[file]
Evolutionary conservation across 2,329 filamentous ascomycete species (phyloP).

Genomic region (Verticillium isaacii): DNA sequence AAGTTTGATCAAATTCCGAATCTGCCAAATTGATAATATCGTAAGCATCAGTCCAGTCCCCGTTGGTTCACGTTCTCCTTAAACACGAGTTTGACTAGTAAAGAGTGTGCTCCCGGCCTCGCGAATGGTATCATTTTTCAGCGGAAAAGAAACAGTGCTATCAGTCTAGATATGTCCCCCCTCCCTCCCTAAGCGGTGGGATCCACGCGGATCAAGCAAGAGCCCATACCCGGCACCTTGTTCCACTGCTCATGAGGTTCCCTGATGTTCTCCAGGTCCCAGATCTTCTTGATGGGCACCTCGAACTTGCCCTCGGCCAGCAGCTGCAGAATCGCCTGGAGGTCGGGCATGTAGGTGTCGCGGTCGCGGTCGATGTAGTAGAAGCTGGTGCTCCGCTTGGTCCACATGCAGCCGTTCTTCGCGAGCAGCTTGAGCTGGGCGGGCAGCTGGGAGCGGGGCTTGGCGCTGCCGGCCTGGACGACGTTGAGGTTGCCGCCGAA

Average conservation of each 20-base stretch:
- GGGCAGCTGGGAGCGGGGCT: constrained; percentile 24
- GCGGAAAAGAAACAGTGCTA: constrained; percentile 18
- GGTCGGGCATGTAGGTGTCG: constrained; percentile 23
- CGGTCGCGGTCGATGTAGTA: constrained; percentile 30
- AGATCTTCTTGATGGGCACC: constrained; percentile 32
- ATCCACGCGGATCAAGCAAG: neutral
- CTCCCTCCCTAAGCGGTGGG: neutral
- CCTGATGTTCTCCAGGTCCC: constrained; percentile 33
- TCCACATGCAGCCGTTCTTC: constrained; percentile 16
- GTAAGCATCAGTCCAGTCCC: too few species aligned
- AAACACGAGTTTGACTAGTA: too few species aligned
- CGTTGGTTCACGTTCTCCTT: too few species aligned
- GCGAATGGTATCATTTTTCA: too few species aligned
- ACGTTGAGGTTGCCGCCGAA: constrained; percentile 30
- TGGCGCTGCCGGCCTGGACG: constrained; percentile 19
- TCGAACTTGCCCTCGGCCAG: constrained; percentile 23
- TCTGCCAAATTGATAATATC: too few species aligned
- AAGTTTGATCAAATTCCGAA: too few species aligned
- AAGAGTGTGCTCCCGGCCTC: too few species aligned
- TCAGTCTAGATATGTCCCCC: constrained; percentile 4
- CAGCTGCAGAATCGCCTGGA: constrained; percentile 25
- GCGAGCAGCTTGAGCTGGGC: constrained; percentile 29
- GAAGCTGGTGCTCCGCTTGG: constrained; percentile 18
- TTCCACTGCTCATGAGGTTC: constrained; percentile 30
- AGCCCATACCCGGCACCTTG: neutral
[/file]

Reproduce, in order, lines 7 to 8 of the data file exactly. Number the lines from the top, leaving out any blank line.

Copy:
- CGGTCGCGGTCGATGTAGTA: constrained; percentile 30
- AGATCTTCTTGATGGGCACC: constrained; percentile 32